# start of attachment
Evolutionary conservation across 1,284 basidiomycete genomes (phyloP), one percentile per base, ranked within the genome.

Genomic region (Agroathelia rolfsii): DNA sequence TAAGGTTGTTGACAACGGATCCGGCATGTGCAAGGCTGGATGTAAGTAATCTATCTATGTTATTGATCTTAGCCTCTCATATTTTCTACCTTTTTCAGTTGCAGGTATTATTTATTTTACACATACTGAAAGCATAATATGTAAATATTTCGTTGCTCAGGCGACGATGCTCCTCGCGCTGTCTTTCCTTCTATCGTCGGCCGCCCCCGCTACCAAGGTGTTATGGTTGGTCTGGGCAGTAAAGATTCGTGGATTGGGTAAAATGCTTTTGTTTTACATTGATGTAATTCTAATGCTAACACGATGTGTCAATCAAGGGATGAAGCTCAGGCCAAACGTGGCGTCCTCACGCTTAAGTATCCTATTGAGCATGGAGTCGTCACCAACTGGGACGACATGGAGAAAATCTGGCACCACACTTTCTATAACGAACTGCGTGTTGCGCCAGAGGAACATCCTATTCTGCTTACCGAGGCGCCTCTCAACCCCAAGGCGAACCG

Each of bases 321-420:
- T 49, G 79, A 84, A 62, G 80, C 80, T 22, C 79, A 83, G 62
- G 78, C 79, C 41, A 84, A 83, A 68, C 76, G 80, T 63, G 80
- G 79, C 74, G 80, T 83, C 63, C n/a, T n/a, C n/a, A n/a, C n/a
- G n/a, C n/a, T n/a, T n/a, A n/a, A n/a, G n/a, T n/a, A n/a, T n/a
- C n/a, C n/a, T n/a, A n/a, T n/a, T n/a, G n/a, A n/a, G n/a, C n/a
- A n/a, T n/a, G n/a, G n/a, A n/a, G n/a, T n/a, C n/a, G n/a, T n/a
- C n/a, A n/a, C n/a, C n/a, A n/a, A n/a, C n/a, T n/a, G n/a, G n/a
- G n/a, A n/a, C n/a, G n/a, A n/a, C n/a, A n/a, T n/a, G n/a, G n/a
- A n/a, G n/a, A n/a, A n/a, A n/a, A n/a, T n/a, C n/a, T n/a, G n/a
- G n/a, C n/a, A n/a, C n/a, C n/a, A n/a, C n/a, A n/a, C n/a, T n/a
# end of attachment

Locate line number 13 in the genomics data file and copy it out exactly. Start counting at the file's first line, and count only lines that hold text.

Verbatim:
- G n/a, C n/a, A n/a, C n/a, C n/a, A n/a, C n/a, A n/a, C n/a, T n/a